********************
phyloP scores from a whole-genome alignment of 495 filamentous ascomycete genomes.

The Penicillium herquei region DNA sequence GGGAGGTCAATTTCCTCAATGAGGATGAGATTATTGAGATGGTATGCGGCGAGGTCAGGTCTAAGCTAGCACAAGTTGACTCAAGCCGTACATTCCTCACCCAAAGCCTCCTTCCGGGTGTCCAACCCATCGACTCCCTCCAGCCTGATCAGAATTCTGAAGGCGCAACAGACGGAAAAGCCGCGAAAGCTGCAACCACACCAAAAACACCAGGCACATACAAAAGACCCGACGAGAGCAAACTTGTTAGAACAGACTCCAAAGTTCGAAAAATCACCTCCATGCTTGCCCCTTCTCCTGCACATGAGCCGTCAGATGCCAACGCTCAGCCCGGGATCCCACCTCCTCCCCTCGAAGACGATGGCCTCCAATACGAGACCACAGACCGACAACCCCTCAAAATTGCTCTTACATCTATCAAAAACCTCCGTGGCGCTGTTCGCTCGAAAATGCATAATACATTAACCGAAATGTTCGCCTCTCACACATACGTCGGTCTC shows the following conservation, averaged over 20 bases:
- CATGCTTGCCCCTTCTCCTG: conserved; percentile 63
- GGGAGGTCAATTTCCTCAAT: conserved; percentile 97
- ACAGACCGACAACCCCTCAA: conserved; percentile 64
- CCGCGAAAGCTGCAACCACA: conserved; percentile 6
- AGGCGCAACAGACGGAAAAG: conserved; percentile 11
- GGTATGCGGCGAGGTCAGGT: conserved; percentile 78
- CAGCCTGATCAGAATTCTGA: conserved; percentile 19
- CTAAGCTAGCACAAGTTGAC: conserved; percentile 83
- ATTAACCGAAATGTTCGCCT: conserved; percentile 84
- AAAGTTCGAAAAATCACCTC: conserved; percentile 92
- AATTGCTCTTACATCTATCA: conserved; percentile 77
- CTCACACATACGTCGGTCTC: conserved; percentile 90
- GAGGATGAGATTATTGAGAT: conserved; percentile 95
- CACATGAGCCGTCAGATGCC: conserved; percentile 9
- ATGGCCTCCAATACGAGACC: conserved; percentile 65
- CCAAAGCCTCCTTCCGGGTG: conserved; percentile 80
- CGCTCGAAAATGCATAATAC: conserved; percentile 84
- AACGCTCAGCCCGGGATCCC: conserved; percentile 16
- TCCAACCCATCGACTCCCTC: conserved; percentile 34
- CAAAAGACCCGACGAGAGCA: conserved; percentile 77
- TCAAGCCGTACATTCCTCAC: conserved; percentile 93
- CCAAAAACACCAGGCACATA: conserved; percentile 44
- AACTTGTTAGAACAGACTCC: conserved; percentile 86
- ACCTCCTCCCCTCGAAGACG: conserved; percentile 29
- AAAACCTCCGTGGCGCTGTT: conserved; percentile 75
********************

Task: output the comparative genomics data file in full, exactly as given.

phyloP scores from a whole-genome alignment of 495 filamentous ascomycete genomes.

The Penicillium herquei region DNA sequence GGGAGGTCAATTTCCTCAATGAGGATGAGATTATTGAGATGGTATGCGGCGAGGTCAGGTCTAAGCTAGCACAAGTTGACTCAAGCCGTACATTCCTCACCCAAAGCCTCCTTCCGGGTGTCCAACCCATCGACTCCCTCCAGCCTGATCAGAATTCTGAAGGCGCAACAGACGGAAAAGCCGCGAAAGCTGCAACCACACCAAAAACACCAGGCACATACAAAAGACCCGACGAGAGCAAACTTGTTAGAACAGACTCCAAAGTTCGAAAAATCACCTCCATGCTTGCCCCTTCTCCTGCACATGAGCCGTCAGATGCCAACGCTCAGCCCGGGATCCCACCTCCTCCCCTCGAAGACGATGGCCTCCAATACGAGACCACAGACCGACAACCCCTCAAAATTGCTCTTACATCTATCAAAAACCTCCGTGGCGCTGTTCGCTCGAAAATGCATAATACATTAACCGAAATGTTCGCCTCTCACACATACGTCGGTCTC shows the following conservation, averaged over 20 bases:
- CATGCTTGCCCCTTCTCCTG: conserved; percentile 63
- GGGAGGTCAATTTCCTCAAT: conserved; percentile 97
- ACAGACCGACAACCCCTCAA: conserved; percentile 64
- CCGCGAAAGCTGCAACCACA: conserved; percentile 6
- AGGCGCAACAGACGGAAAAG: conserved; percentile 11
- GGTATGCGGCGAGGTCAGGT: conserved; percentile 78
- CAGCCTGATCAGAATTCTGA: conserved; percentile 19
- CTAAGCTAGCACAAGTTGAC: conserved; percentile 83
- ATTAACCGAAATGTTCGCCT: conserved; percentile 84
- AAAGTTCGAAAAATCACCTC: conserved; percentile 92
- AATTGCTCTTACATCTATCA: conserved; percentile 77
- CTCACACATACGTCGGTCTC: conserved; percentile 90
- GAGGATGAGATTATTGAGAT: conserved; percentile 95
- CACATGAGCCGTCAGATGCC: conserved; percentile 9
- ATGGCCTCCAATACGAGACC: conserved; percentile 65
- CCAAAGCCTCCTTCCGGGTG: conserved; percentile 80
- CGCTCGAAAATGCATAATAC: conserved; percentile 84
- AACGCTCAGCCCGGGATCCC: conserved; percentile 16
- TCCAACCCATCGACTCCCTC: conserved; percentile 34
- CAAAAGACCCGACGAGAGCA: conserved; percentile 77
- TCAAGCCGTACATTCCTCAC: conserved; percentile 93
- CCAAAAACACCAGGCACATA: conserved; percentile 44
- AACTTGTTAGAACAGACTCC: conserved; percentile 86
- ACCTCCTCCCCTCGAAGACG: conserved; percentile 29
- AAAACCTCCGTGGCGCTGTT: conserved; percentile 75